Like the queen, Windows Vista gets to celebrate two birthdays in close succession. November 30 marks the first, with the "business" launch a year ago at venues across the planet. Next January will mark the second birthday date.
While the past 12 months have been dominated by headlines over sales and uptake - or lack thereof - the operating system's first year will also be remembered for a lack of buy-in from software developers and hardware partners.
It's been a long, slow road for Windows partners. Having changed the Windows architecture with UAC, setting user defaults instead of administrator privileges, removing the graphics sub system from the kernel, and closing the kernel off to third parties, Microsoft set the barrier to certification pretty high.
And as if that wasn't tough enough, the addressable market Microsoft promised partners simply didn't materialize. Pre-launch, Microsoft claimed Windows Vista would out sell Windows XP, and be running on 400 million PCs 24 months after launch, compared to three years before Windows XP hit even half of that on 210 million.
According to latest data from NPD, Microsoft is shipping fewer boxed copies of Windows Vista than it did Windows XP at the same point in the operating systems' lifecycles.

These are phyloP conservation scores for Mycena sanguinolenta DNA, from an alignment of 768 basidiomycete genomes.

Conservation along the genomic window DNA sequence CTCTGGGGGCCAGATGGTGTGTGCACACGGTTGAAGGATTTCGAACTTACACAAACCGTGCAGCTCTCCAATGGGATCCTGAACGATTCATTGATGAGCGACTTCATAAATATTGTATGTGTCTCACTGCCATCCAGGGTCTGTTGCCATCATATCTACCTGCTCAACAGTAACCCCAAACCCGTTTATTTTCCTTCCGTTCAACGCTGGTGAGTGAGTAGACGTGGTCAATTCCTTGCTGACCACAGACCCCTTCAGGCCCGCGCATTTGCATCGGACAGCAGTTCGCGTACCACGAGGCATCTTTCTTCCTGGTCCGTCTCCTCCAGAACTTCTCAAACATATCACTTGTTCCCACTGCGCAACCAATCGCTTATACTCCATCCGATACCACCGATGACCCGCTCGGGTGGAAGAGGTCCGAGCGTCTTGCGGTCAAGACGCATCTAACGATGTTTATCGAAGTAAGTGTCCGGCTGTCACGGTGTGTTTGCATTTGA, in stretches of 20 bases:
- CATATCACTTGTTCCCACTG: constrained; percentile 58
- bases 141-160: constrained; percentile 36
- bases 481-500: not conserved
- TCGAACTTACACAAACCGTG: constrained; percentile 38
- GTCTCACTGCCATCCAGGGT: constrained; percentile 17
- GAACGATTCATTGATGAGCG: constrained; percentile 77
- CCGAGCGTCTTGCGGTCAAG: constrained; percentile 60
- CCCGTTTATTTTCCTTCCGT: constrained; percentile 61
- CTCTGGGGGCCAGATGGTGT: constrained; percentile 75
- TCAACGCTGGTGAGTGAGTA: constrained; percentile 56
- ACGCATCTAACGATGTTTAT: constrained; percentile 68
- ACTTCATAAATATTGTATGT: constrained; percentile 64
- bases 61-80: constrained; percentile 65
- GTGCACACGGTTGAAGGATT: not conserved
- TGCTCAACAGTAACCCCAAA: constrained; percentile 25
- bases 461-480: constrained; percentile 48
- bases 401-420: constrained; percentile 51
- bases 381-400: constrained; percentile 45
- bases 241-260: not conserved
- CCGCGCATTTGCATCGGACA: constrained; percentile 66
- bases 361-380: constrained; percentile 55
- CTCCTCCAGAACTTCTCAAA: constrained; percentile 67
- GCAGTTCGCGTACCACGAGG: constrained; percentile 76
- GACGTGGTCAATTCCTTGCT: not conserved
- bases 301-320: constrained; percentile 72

Gartner, meanwhile, has said businesses are actually postponing their move to Windows Vista from the anticipated late 2007 and 2008 dates, to late 2008 going on 2009. One reason will be the absence of the first Service Pack - traditionally, the first Windows service pack is regarded as a first step by those in business IT to installing the latest version of Windows.
That hasn't stopped Microsoft trying to fit the facts to reality. Following the January "mass" launch Microsoft claimed to have sold 20 million Windows Vista licenses in one month. That compared to Windows XP that shipped 17 million copies in two and a half months after its 2001 launch. Licenses, though, did not translate to PCs in the hands of end users hands. Twenty million PCs were simply not sold in just one month, meaning licenses were pumped out to partners and were sitting in the channel or at OEMs, going nowhere. Proving the point, OEMs like Dell began re-stocking Windows XP.
Those nagging technical difficulties presented another problem. Users - even Microsoft's own executives - complained Windows Vista was unable to work with their systems or crashed. The issue became hard to ignore, as Acer's chief executive slammed Windows Vista for being a huge disappointment to the whole industry, picking on stability and lack of sales as problems.
Having first talked of "rumors" of problems, Microsoft 'fessed up by the summer: 4,000 drivers were causing "most" problems.
At launch, one year ago, Microsoft claimed to have "more than" 250 hardware and software products certified for Windows Vista. In the 90 days between the "business" launch and January 2007 "mass" launch, Microsoft pressed hard to get more.
This was not the ideal position for a new version of Windows to be in.